This is a classic. They come in many sizes; mine makes one cup of coffee and takes hardly any time. Unscrew the top from the bottom and fill the bottom with water. Fill the filter with coffee (ground from drip to fine, but not espresso fine; portions mentioned below) and insert it on top of the bottom piece. Screw back on the top and heat on the stove on medium heat. The water in the bottom starts to boil and is pushed through the filter and the grinds and up to the top. When it's done brewing, the top will be full. Try to not let it heat long after it's finished brewing. Serve! A note about these - use soap as little as possible when cleaning. Aluminum can take on the flavors of things it comes in contact with and you'll want your coffee to not taste like your soap (I'm guessing). If you wash the parts not long after you've used it, you'll be okay, in my experience. This is my second or third one in life, and it came from Polcari's coffee and spice store in Boston's North end.
Presses make a lovely cup of coffee. With presses, the grounds soaked in water and are then separated with a filter, compared to the other methods here where the grounds only meet the water briefly. Add your coffee to the beaker, then add water. Place the plunge press on top, letting it sit on the top of the floating grounds. In four minutes, plunge the filter down and pour. Coffee makers that use metal filters instead of fabric or paper allow for the oils of the coffee beans to make it to the cup your serve, which gives a great flavor. The is also not my first one in life and I think I actually got it at TJ Maxx while in a rush to have some way to make coffee when I first moved into my place here.
Pyrex Glass Percolator
This percolator works a little like the stovetop percolator, but its parts are organized a little differently so the water does not transfer from one container to the other; it cycles. And because it's glass you can watch everything happen. Insert your tube, large open side down, into the pot. Fill your coffee container with coffee and slip it onto the tube. Add water and put the top on and heat. Some sources say to let the water boil first, and then add the coffee container, some do not, and since the latter involves less risk of burning I go with this. It takes just about 4-6 minutes from the time the water boils and the first drop of coffee cycles to brew the pot. After the time has elapsed, take it off the stove and pour. I bought this at Brimfield last year for $30 and feel like I got a pretty good deal; a nice one with all its parts can sell for $10-$15 more.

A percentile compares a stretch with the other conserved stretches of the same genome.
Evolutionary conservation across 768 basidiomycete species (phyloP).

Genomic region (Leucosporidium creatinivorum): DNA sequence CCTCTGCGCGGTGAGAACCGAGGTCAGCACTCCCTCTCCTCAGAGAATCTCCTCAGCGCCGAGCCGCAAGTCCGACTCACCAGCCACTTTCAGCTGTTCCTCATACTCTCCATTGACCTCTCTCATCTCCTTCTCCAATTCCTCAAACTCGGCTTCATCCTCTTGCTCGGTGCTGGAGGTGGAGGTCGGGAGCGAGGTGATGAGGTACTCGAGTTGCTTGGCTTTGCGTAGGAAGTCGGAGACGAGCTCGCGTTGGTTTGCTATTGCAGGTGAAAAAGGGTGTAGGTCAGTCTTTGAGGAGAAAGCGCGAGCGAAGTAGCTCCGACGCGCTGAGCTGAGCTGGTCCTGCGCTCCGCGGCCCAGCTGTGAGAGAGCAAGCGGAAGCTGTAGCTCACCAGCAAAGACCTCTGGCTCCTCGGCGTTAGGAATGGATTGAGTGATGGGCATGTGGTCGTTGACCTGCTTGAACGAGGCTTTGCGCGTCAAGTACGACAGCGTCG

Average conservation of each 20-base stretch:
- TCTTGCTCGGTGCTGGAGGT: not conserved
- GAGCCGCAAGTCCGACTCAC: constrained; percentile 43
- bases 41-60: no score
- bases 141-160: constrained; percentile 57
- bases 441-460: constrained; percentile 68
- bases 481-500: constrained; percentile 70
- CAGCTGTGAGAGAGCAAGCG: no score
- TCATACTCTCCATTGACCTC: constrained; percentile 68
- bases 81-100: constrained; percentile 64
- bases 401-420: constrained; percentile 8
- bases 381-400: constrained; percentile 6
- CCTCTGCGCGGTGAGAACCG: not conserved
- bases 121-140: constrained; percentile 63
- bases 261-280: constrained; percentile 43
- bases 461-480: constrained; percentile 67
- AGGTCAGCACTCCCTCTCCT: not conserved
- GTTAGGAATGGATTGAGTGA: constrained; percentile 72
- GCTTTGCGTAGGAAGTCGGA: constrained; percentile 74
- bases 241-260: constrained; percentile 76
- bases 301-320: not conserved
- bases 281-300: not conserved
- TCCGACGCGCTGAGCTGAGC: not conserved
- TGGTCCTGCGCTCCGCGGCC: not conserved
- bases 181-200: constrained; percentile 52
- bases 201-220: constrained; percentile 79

Stainless Outdoor Percolator
Finally, this percolator works just like the Pyrex percolator, only it's made of stainless steel and you can put it over a campfire. I bought this at a Salvation Army for maybe $4, it's in great shape and has all of its parts including the clear percolator cap on top.
A note about portions
I stick to the standard: 2 tablespoons (1/8 cup) of grounds per serving. The part to remember is that a "serving" is considered to be 8-10 ounces which is smaller than a Starbucks tall. I prefer a smaller portion and so I stick to this, but if you want to make larger cups you'll need to take this into account.
Anyways, if you're at my place, you never have to worry about coffee. And, full disclosure, I do have one electric maker - it's an espresso machine; though it's on its last leg of pulling a good shot, it still great for steaming milk.